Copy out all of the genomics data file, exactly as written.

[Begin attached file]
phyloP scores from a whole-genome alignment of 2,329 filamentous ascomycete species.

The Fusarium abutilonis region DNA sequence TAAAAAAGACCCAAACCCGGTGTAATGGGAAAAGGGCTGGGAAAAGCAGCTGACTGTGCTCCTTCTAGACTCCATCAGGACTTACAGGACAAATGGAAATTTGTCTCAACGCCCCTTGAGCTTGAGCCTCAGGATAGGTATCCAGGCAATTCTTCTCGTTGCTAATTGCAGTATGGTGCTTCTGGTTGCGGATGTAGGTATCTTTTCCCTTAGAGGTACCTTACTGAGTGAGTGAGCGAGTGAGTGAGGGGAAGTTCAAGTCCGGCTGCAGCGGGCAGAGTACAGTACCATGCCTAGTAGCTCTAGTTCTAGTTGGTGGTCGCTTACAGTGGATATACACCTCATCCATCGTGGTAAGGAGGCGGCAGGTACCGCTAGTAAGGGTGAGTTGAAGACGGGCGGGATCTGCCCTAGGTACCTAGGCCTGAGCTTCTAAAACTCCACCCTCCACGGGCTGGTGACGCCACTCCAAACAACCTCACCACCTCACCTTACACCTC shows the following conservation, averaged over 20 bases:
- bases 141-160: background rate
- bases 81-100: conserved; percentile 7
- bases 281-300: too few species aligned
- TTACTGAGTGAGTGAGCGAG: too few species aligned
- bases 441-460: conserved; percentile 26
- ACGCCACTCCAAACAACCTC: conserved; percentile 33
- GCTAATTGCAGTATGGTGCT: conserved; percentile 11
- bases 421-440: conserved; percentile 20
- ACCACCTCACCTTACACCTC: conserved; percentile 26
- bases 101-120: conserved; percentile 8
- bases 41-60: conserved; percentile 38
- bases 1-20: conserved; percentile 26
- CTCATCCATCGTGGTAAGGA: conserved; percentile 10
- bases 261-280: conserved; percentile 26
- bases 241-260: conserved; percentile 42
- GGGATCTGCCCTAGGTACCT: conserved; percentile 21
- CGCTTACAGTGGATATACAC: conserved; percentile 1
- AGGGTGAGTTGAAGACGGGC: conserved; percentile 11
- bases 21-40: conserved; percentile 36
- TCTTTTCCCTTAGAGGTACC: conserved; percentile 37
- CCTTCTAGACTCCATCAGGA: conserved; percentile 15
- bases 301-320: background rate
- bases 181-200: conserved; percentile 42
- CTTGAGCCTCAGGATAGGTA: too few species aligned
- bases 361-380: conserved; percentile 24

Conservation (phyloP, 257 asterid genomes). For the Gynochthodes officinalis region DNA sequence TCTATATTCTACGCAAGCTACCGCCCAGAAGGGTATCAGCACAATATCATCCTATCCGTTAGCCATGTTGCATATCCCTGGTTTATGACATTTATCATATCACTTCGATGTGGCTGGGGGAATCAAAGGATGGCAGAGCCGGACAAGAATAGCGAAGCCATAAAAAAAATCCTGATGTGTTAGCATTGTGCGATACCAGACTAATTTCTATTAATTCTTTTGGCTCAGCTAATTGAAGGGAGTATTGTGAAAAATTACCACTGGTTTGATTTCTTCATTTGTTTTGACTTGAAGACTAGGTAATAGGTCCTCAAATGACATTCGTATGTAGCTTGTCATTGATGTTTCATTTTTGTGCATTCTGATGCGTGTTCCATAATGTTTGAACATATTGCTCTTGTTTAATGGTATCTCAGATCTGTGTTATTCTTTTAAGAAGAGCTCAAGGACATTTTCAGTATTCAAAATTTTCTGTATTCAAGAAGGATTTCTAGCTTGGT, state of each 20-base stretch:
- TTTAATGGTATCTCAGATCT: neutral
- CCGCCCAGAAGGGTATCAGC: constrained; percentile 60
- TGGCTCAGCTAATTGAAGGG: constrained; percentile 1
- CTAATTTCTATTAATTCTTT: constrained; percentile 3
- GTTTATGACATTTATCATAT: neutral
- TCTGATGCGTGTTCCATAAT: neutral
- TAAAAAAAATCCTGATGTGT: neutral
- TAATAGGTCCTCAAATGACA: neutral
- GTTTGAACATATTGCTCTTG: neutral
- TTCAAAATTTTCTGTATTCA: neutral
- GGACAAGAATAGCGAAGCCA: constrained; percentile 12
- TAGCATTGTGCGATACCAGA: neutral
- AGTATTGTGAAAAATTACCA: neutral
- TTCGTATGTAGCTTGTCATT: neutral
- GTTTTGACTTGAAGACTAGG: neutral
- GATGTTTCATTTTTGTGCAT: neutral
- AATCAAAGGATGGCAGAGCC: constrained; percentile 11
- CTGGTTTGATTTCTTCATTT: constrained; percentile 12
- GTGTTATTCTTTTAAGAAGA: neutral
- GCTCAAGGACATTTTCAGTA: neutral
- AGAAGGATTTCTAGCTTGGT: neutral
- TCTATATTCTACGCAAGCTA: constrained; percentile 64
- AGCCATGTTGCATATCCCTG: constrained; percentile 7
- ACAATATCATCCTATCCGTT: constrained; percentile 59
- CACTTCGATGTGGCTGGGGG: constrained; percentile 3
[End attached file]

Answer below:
phyloP scores from a whole-genome alignment of 2,329 filamentous ascomycete species.

The Fusarium abutilonis region DNA sequence TAAAAAAGACCCAAACCCGGTGTAATGGGAAAAGGGCTGGGAAAAGCAGCTGACTGTGCTCCTTCTAGACTCCATCAGGACTTACAGGACAAATGGAAATTTGTCTCAACGCCCCTTGAGCTTGAGCCTCAGGATAGGTATCCAGGCAATTCTTCTCGTTGCTAATTGCAGTATGGTGCTTCTGGTTGCGGATGTAGGTATCTTTTCCCTTAGAGGTACCTTACTGAGTGAGTGAGCGAGTGAGTGAGGGGAAGTTCAAGTCCGGCTGCAGCGGGCAGAGTACAGTACCATGCCTAGTAGCTCTAGTTCTAGTTGGTGGTCGCTTACAGTGGATATACACCTCATCCATCGTGGTAAGGAGGCGGCAGGTACCGCTAGTAAGGGTGAGTTGAAGACGGGCGGGATCTGCCCTAGGTACCTAGGCCTGAGCTTCTAAAACTCCACCCTCCACGGGCTGGTGACGCCACTCCAAACAACCTCACCACCTCACCTTACACCTC shows the following conservation, averaged over 20 bases:
- bases 141-160: background rate
- bases 81-100: conserved; percentile 7
- bases 281-300: too few species aligned
- TTACTGAGTGAGTGAGCGAG: too few species aligned
- bases 441-460: conserved; percentile 26
- ACGCCACTCCAAACAACCTC: conserved; percentile 33
- GCTAATTGCAGTATGGTGCT: conserved; percentile 11
- bases 421-440: conserved; percentile 20
- ACCACCTCACCTTACACCTC: conserved; percentile 26
- bases 101-120: conserved; percentile 8
- bases 41-60: conserved; percentile 38
- bases 1-20: conserved; percentile 26
- CTCATCCATCGTGGTAAGGA: conserved; percentile 10
- bases 261-280: conserved; percentile 26
- bases 241-260: conserved; percentile 42
- GGGATCTGCCCTAGGTACCT: conserved; percentile 21
- CGCTTACAGTGGATATACAC: conserved; percentile 1
- AGGGTGAGTTGAAGACGGGC: conserved; percentile 11
- bases 21-40: conserved; percentile 36
- TCTTTTCCCTTAGAGGTACC: conserved; percentile 37
- CCTTCTAGACTCCATCAGGA: conserved; percentile 15
- bases 301-320: background rate
- bases 181-200: conserved; percentile 42
- CTTGAGCCTCAGGATAGGTA: too few species aligned
- bases 361-380: conserved; percentile 24

Conservation (phyloP, 257 asterid genomes). For the Gynochthodes officinalis region DNA sequence TCTATATTCTACGCAAGCTACCGCCCAGAAGGGTATCAGCACAATATCATCCTATCCGTTAGCCATGTTGCATATCCCTGGTTTATGACATTTATCATATCACTTCGATGTGGCTGGGGGAATCAAAGGATGGCAGAGCCGGACAAGAATAGCGAAGCCATAAAAAAAATCCTGATGTGTTAGCATTGTGCGATACCAGACTAATTTCTATTAATTCTTTTGGCTCAGCTAATTGAAGGGAGTATTGTGAAAAATTACCACTGGTTTGATTTCTTCATTTGTTTTGACTTGAAGACTAGGTAATAGGTCCTCAAATGACATTCGTATGTAGCTTGTCATTGATGTTTCATTTTTGTGCATTCTGATGCGTGTTCCATAATGTTTGAACATATTGCTCTTGTTTAATGGTATCTCAGATCTGTGTTATTCTTTTAAGAAGAGCTCAAGGACATTTTCAGTATTCAAAATTTTCTGTATTCAAGAAGGATTTCTAGCTTGGT, state of each 20-base stretch:
- TTTAATGGTATCTCAGATCT: neutral
- CCGCCCAGAAGGGTATCAGC: constrained; percentile 60
- TGGCTCAGCTAATTGAAGGG: constrained; percentile 1
- CTAATTTCTATTAATTCTTT: constrained; percentile 3
- GTTTATGACATTTATCATAT: neutral
- TCTGATGCGTGTTCCATAAT: neutral
- TAAAAAAAATCCTGATGTGT: neutral
- TAATAGGTCCTCAAATGACA: neutral
- GTTTGAACATATTGCTCTTG: neutral
- TTCAAAATTTTCTGTATTCA: neutral
- GGACAAGAATAGCGAAGCCA: constrained; percentile 12
- TAGCATTGTGCGATACCAGA: neutral
- AGTATTGTGAAAAATTACCA: neutral
- TTCGTATGTAGCTTGTCATT: neutral
- GTTTTGACTTGAAGACTAGG: neutral
- GATGTTTCATTTTTGTGCAT: neutral
- AATCAAAGGATGGCAGAGCC: constrained; percentile 11
- CTGGTTTGATTTCTTCATTT: constrained; percentile 12
- GTGTTATTCTTTTAAGAAGA: neutral
- GCTCAAGGACATTTTCAGTA: neutral
- AGAAGGATTTCTAGCTTGGT: neutral
- TCTATATTCTACGCAAGCTA: constrained; percentile 64
- AGCCATGTTGCATATCCCTG: constrained; percentile 7
- ACAATATCATCCTATCCGTT: constrained; percentile 59
- CACTTCGATGTGGCTGGGGG: constrained; percentile 3